Here's a pic where I'm at now. I'll try to get better ones later. iPad cams not that great:eek:
    On a side note , I've never had a lathe with bronze bearing. How much resistance should be expected,or normal. The spindle does turn nice and smooth with no rough feelings just seems a little tight feeling. Oiling it did help some but just wondering as all my other machines have roller bearings.

    image.jpeg
     
  9. Apr 1, 2017 #9

    bazmak

    bazmak

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    Should turn freely by hand when cold.Run for a short period and check
    with hand on temp.Bearings may tighten up when hot.Old school
    machinists think bronze bearings are better than ball brgs.better finish
    if set correctly
     
  10. Apr 1, 2017 #10

    Gordon

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    South Bend has been a workhorse for years and have a great reputation for being rugged. As I understand almost all WW II ships had a SB lathe and many defense factories used SB lathes. Not super precision but hard working.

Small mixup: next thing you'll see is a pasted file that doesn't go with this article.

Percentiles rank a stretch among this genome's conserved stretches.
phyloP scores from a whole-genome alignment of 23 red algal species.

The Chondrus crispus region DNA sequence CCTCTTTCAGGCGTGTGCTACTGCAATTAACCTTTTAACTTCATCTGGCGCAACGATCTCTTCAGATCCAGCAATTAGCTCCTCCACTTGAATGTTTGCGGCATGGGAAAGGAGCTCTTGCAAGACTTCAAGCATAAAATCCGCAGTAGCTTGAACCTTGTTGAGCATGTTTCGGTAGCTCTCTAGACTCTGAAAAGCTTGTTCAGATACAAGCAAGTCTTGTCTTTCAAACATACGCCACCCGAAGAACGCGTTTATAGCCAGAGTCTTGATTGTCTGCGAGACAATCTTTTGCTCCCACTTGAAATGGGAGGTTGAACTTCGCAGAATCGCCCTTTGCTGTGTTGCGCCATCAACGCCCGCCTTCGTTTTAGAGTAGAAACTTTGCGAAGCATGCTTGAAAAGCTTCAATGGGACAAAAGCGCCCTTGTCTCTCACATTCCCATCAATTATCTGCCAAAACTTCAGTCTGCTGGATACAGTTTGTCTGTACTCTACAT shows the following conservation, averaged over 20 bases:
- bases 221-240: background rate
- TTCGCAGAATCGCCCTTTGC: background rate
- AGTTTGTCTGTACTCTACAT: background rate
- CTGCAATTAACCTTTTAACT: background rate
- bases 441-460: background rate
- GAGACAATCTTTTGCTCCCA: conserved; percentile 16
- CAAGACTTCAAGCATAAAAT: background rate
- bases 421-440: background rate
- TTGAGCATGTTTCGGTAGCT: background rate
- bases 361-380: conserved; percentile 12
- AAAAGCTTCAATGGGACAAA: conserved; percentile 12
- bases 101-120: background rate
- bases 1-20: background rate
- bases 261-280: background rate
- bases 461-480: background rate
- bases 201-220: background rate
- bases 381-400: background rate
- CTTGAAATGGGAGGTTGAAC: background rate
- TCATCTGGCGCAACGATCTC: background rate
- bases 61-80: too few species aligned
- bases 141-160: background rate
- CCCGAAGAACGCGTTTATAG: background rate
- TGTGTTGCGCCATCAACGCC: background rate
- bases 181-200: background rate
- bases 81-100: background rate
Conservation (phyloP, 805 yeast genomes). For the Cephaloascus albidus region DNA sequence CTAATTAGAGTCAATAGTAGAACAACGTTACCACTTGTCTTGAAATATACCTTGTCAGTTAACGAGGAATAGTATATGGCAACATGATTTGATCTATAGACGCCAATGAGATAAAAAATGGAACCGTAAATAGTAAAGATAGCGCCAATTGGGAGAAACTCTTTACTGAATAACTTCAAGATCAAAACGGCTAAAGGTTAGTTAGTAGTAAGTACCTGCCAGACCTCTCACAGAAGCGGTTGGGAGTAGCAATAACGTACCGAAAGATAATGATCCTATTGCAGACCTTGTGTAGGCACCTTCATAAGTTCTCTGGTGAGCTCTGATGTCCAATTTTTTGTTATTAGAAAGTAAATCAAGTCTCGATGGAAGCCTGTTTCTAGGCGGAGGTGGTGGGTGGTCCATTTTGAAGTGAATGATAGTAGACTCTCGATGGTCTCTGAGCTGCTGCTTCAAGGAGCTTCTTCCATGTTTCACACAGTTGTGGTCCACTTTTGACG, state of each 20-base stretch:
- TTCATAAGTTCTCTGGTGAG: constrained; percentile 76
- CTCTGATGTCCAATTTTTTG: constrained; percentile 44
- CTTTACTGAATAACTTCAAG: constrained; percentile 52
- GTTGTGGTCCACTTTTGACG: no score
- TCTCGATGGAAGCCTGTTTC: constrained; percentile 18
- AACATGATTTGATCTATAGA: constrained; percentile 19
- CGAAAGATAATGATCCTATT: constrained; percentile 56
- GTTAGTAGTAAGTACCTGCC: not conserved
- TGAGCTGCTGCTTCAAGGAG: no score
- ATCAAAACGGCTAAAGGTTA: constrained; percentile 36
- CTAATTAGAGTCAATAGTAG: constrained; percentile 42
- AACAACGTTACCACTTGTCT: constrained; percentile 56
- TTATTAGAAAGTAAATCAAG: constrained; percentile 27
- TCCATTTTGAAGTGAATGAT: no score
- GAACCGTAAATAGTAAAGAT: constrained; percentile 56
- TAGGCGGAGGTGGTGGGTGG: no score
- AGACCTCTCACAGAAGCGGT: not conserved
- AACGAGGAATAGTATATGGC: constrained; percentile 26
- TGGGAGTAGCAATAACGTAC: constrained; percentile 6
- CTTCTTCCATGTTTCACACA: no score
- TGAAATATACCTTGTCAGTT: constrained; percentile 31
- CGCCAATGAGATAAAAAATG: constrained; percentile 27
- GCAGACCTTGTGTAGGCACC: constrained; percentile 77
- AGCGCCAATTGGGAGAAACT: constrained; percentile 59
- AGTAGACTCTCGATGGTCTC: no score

11. Apr 2, 2017 #11

    MRA

    MRA

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    I was helping an old friend of mine clear his shed - he (preciently enough) wasn't expecting to be needing it much longer. On his South Bend 9" lathe, the plain headstock bearings were held in sprung cast iron (!) caps which were only split on one side, with a bolt through the split. I was surprised how easy it was to take the play out of it, and then go too far and render it tight. I would suggest slackening yours off until you can rattle the spindle up and down, and then do it up until this *just* stops.
     
  12. Apr 3, 2017 #12

    Naiveambition

    Naiveambition

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    Was able to apply power to the spindle and seems ok. The real test will come when cutting so we will see what happens.
    I still need to finish the 3 jaw chuck and make a bolt for the swivel in the compound. I did finish all of my major cleaning and painting. Am really happy so far. Here's some pics of the lathe as of now. View attachment ImageUploadedByModel Engines1491257335.441707.jpg View attachment ImageUploadedByModel Engines1491257352.184624.jpg View attachment ImageUploadedByModel Engines1491257369.362435.jpg View attachment ImageUploadedByModel Engines1491257383.707903.jpg